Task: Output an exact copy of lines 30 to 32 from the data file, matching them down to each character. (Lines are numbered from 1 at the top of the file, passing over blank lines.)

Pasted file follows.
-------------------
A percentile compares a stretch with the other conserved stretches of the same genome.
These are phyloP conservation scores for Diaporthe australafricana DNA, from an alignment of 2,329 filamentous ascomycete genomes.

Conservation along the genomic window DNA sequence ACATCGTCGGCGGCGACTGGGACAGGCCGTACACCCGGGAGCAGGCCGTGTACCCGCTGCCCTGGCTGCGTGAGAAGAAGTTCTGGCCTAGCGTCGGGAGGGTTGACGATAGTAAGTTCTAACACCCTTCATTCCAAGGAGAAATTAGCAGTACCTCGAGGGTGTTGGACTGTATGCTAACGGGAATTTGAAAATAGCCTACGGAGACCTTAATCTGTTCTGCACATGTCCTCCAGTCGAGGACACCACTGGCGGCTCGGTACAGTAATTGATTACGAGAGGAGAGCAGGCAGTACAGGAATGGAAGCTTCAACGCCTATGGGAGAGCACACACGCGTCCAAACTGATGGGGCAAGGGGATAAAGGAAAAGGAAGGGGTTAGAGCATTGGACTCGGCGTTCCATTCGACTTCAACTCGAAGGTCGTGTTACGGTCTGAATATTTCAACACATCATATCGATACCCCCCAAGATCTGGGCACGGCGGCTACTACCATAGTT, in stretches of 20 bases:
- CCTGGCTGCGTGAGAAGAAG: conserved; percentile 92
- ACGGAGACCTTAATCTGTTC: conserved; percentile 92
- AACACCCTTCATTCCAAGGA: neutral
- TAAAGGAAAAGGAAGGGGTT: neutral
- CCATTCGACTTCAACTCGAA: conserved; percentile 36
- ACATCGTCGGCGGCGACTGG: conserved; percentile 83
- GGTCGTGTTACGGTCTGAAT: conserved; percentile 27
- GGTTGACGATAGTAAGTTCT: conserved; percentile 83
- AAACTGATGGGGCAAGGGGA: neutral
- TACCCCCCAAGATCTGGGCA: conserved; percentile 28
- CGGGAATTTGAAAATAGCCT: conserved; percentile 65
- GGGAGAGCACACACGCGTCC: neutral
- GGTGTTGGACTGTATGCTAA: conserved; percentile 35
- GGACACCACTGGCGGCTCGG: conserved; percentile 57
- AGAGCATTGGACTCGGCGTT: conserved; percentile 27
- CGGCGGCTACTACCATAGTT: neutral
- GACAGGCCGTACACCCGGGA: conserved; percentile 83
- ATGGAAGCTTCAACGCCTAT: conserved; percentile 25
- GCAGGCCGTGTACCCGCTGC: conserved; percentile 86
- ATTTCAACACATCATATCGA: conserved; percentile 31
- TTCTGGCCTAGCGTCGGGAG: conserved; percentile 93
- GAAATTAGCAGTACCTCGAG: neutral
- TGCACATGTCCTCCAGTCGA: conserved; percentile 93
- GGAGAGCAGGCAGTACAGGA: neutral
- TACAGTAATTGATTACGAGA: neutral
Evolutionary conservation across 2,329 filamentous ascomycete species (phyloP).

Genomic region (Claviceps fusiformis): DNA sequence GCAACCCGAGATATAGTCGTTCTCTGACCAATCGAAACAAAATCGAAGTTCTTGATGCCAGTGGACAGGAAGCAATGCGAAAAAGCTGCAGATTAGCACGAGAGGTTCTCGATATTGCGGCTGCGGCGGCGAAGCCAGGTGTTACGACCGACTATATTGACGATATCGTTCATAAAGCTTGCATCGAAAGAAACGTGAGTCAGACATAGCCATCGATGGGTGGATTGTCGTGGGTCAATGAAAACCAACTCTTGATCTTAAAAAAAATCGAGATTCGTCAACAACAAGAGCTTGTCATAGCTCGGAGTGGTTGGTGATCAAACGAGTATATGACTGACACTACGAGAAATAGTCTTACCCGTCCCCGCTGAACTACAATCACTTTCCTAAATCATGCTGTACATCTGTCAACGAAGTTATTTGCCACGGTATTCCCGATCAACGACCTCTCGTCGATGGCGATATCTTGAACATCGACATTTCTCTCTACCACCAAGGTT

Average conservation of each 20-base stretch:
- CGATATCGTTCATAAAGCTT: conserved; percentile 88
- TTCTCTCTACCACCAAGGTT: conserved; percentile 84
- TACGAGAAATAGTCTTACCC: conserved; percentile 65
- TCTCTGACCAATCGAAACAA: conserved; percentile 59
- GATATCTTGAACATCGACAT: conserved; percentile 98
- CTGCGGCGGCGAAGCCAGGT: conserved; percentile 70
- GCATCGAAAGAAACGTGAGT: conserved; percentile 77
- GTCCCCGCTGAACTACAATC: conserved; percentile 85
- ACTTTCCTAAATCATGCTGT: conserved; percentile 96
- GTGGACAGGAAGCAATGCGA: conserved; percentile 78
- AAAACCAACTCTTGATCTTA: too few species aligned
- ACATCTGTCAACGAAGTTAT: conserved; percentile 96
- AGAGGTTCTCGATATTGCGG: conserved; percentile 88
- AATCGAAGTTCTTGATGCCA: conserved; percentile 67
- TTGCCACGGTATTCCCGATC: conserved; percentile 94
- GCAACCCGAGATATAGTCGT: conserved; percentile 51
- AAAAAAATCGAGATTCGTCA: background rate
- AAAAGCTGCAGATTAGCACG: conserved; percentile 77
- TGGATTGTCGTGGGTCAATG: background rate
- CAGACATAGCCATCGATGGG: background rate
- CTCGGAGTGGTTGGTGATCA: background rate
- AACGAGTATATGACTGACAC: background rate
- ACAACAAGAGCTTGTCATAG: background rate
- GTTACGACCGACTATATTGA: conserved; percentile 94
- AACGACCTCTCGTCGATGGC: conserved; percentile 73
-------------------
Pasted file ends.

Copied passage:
Genomic region (Claviceps fusiformis): DNA sequence GCAACCCGAGATATAGTCGTTCTCTGACCAATCGAAACAAAATCGAAGTTCTTGATGCCAGTGGACAGGAAGCAATGCGAAAAAGCTGCAGATTAGCACGAGAGGTTCTCGATATTGCGGCTGCGGCGGCGAAGCCAGGTGTTACGACCGACTATATTGACGATATCGTTCATAAAGCTTGCATCGAAAGAAACGTGAGTCAGACATAGCCATCGATGGGTGGATTGTCGTGGGTCAATGAAAACCAACTCTTGATCTTAAAAAAAATCGAGATTCGTCAACAACAAGAGCTTGTCATAGCTCGGAGTGGTTGGTGATCAAACGAGTATATGACTGACACTACGAGAAATAGTCTTACCCGTCCCCGCTGAACTACAATCACTTTCCTAAATCATGCTGTACATCTGTCAACGAAGTTATTTGCCACGGTATTCCCGATCAACGACCTCTCGTCGATGGCGATATCTTGAACATCGACATTTCTCTCTACCACCAAGGTT

Average conservation of each 20-base stretch:
- CGATATCGTTCATAAAGCTT: conserved; percentile 88